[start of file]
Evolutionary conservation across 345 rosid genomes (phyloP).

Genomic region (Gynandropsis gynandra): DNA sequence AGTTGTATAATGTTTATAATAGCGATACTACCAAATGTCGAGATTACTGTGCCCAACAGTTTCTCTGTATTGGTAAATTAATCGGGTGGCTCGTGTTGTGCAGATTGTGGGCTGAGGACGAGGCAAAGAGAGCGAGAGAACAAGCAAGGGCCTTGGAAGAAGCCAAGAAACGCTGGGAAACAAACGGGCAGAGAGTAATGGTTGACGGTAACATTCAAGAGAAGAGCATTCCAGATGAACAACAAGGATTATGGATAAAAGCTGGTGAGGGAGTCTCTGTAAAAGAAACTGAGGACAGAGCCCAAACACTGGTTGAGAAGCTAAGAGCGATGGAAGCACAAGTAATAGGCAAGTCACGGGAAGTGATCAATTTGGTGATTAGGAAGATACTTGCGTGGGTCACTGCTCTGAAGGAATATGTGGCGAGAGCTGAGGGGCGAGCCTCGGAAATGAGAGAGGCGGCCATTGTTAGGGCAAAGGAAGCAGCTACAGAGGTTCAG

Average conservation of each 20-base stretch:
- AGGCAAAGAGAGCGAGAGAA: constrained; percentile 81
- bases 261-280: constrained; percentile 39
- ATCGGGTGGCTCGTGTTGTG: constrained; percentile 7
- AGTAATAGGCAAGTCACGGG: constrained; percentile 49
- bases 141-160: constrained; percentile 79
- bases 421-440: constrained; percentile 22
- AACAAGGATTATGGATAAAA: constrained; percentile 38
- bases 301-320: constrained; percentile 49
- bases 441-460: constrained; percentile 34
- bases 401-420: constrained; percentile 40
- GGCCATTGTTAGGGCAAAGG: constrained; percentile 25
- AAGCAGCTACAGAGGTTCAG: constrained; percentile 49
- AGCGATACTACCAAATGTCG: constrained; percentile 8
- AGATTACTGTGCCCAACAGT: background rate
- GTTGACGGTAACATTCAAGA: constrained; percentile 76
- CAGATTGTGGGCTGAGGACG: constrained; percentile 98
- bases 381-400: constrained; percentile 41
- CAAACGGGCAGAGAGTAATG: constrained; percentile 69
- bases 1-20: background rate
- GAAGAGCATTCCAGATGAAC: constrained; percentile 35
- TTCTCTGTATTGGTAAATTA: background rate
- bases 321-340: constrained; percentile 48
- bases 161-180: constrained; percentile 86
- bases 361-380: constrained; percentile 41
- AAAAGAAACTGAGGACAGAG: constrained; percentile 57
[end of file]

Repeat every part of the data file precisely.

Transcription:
Evolutionary conservation across 345 rosid genomes (phyloP).

Genomic region (Gynandropsis gynandra): DNA sequence AGTTGTATAATGTTTATAATAGCGATACTACCAAATGTCGAGATTACTGTGCCCAACAGTTTCTCTGTATTGGTAAATTAATCGGGTGGCTCGTGTTGTGCAGATTGTGGGCTGAGGACGAGGCAAAGAGAGCGAGAGAACAAGCAAGGGCCTTGGAAGAAGCCAAGAAACGCTGGGAAACAAACGGGCAGAGAGTAATGGTTGACGGTAACATTCAAGAGAAGAGCATTCCAGATGAACAACAAGGATTATGGATAAAAGCTGGTGAGGGAGTCTCTGTAAAAGAAACTGAGGACAGAGCCCAAACACTGGTTGAGAAGCTAAGAGCGATGGAAGCACAAGTAATAGGCAAGTCACGGGAAGTGATCAATTTGGTGATTAGGAAGATACTTGCGTGGGTCACTGCTCTGAAGGAATATGTGGCGAGAGCTGAGGGGCGAGCCTCGGAAATGAGAGAGGCGGCCATTGTTAGGGCAAAGGAAGCAGCTACAGAGGTTCAG

Average conservation of each 20-base stretch:
- AGGCAAAGAGAGCGAGAGAA: constrained; percentile 81
- bases 261-280: constrained; percentile 39
- ATCGGGTGGCTCGTGTTGTG: constrained; percentile 7
- AGTAATAGGCAAGTCACGGG: constrained; percentile 49
- bases 141-160: constrained; percentile 79
- bases 421-440: constrained; percentile 22
- AACAAGGATTATGGATAAAA: constrained; percentile 38
- bases 301-320: constrained; percentile 49
- bases 441-460: constrained; percentile 34
- bases 401-420: constrained; percentile 40
- GGCCATTGTTAGGGCAAAGG: constrained; percentile 25
- AAGCAGCTACAGAGGTTCAG: constrained; percentile 49
- AGCGATACTACCAAATGTCG: constrained; percentile 8
- AGATTACTGTGCCCAACAGT: background rate
- GTTGACGGTAACATTCAAGA: constrained; percentile 76
- CAGATTGTGGGCTGAGGACG: constrained; percentile 98
- bases 381-400: constrained; percentile 41
- CAAACGGGCAGAGAGTAATG: constrained; percentile 69
- bases 1-20: background rate
- GAAGAGCATTCCAGATGAAC: constrained; percentile 35
- TTCTCTGTATTGGTAAATTA: background rate
- bases 321-340: constrained; percentile 48
- bases 161-180: constrained; percentile 86
- bases 361-380: constrained; percentile 41
- AAAAGAAACTGAGGACAGAG: constrained; percentile 57